We're huge fans of measuring everything about your web video, but analytics are pointless unless you know how to read them to better understand how well your video is working and, more importantly, how to improve upon it. While we know you're all (almost too) smart and capable of reading your analytics, we thought it might be nice to include periodic examples on our blog, adorably entitled Stats Snacks, of how we and others have personally used analytics to improve our video (or maybe even where we've messed up, even though we totally don't mess up at all, ever).
In this particular morsel, which some of you might recognize from a recent webinar, we started with a customer testimonial from our friends at Litmus, an awesome email campaign testing and tracking application. In the first iteration of the video, we asked for them to provide the context of who they are and tell their story, then talk about how they use Wistia.
The analytics for that particular video are the browner portion of the graph below. You can see a pretty big drop off at the end of the video, when we were wrapping it up, showing our logo and pitching Wistia. Overall the engagement was okay for a 1:30 video, but on the lower side. We decided we wanted to mix it up; because we'd shot testimonials with different companies, we re-edited the video so that instead of being a testimonial from Litmus, it was interviews with four to five different companies, interviewing them about why they would pay for video hosting. The graphs look pretty similar -- there's still a drop off at the end, but it turned out the second video (featured lower in this post) was significantly more engaging than the first.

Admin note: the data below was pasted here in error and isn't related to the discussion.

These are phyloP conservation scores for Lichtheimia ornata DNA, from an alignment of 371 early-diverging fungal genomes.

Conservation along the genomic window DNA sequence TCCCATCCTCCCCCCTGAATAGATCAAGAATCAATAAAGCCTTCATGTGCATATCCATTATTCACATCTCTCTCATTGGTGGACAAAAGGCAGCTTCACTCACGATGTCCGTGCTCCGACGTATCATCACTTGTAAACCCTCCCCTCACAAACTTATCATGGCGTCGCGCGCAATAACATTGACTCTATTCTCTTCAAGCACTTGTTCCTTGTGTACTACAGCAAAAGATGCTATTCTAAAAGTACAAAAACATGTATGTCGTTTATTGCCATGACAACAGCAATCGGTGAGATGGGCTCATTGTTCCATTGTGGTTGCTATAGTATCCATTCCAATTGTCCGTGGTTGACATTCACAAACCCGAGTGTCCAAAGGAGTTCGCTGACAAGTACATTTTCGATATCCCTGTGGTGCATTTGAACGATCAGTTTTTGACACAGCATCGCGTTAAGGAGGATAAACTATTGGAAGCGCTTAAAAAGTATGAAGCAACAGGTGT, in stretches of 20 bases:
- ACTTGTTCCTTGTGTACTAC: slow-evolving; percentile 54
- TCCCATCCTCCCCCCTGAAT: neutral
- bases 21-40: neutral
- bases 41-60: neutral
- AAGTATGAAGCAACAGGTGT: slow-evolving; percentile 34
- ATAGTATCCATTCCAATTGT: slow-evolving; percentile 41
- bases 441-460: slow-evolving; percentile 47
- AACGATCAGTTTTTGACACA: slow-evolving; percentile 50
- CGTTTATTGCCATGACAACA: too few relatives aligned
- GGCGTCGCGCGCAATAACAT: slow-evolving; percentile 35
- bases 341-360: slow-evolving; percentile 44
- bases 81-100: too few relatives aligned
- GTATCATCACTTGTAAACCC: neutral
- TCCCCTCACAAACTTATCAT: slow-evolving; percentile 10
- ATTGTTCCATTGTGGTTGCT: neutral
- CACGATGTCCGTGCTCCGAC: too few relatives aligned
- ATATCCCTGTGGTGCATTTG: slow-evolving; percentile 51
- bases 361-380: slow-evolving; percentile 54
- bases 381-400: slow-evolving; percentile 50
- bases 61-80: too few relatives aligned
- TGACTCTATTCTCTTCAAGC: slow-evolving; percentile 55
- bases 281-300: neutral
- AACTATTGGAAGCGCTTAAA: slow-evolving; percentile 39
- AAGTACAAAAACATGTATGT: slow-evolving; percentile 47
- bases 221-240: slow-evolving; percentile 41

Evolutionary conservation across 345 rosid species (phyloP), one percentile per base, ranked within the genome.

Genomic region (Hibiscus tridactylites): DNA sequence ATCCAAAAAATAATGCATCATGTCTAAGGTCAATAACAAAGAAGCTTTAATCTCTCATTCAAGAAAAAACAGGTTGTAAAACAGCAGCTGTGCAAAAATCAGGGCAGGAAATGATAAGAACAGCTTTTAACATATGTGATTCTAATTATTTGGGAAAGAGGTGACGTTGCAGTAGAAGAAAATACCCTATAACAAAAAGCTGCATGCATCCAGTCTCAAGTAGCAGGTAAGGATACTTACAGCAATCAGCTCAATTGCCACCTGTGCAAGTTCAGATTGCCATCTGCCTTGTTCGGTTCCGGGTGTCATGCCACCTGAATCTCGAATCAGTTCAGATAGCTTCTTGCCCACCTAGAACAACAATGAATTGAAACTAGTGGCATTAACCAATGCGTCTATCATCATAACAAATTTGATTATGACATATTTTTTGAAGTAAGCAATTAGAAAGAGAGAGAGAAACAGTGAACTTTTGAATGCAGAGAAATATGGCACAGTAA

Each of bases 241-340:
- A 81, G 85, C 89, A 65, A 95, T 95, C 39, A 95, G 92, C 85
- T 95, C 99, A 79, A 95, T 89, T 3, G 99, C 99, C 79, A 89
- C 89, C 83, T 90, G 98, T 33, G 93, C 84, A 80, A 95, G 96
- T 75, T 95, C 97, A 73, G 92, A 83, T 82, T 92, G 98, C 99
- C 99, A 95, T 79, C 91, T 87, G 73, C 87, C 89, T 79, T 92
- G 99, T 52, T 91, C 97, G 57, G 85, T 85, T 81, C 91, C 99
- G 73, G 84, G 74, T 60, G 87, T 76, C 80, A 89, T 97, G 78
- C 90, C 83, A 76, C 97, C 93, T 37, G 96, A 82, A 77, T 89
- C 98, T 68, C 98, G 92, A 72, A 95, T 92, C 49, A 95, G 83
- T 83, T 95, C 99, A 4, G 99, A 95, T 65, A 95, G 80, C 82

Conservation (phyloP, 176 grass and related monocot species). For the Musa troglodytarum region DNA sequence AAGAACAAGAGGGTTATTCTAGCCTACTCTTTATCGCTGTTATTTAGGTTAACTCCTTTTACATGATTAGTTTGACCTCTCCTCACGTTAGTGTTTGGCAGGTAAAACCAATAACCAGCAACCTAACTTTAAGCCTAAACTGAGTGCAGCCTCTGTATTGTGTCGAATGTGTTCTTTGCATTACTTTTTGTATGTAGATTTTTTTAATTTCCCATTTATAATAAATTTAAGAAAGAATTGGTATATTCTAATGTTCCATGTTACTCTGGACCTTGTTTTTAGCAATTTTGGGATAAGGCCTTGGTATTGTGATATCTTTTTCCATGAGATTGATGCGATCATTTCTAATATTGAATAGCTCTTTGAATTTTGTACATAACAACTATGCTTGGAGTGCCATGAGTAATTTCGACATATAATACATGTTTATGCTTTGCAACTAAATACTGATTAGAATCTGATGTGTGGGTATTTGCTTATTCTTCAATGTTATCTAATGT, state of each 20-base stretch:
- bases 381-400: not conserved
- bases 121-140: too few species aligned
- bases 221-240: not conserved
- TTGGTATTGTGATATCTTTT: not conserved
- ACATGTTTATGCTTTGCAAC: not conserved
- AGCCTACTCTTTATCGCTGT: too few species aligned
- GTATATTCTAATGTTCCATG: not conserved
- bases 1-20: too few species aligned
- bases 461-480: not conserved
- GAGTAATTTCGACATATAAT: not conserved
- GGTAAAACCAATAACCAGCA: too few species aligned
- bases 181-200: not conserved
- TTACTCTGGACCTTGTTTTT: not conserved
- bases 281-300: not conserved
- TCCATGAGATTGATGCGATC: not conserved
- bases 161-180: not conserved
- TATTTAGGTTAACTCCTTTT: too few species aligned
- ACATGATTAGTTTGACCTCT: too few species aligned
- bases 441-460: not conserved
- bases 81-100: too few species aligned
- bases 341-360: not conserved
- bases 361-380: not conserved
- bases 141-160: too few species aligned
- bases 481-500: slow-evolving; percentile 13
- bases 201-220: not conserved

Instead of going back and re-editing the first testimonial, as we could have done, we wanted to take the opportunity to have the testimonial be more focused and work with other content we'd shot. We didn't shoot any new content, just combined footage we already had.
The point of all of this? Whatever analytics you're using, the numbers aren't necessarily going to give you that final insight. You need to look in context of what you're actually doing to see what caused the boost. In this case, we think the newer version was more engaging because more was packed into a smaller period of time to hold attention, hitting key points over and over (versus the first video that was a slower narrative video about Litmus). Additionally, the new video was placed right on the front page of the Wistia website. In that context, the question "Why Pay For Video Hosting" was probably a question on visitors' minds -- so the video aligned context to content, making the video more engaging.
By closing the circle with analytics and improving our own videos, we can apply our learnings to whatever we do in the future. If you have any stats stories that you think would be a good snack, send Alyce an email!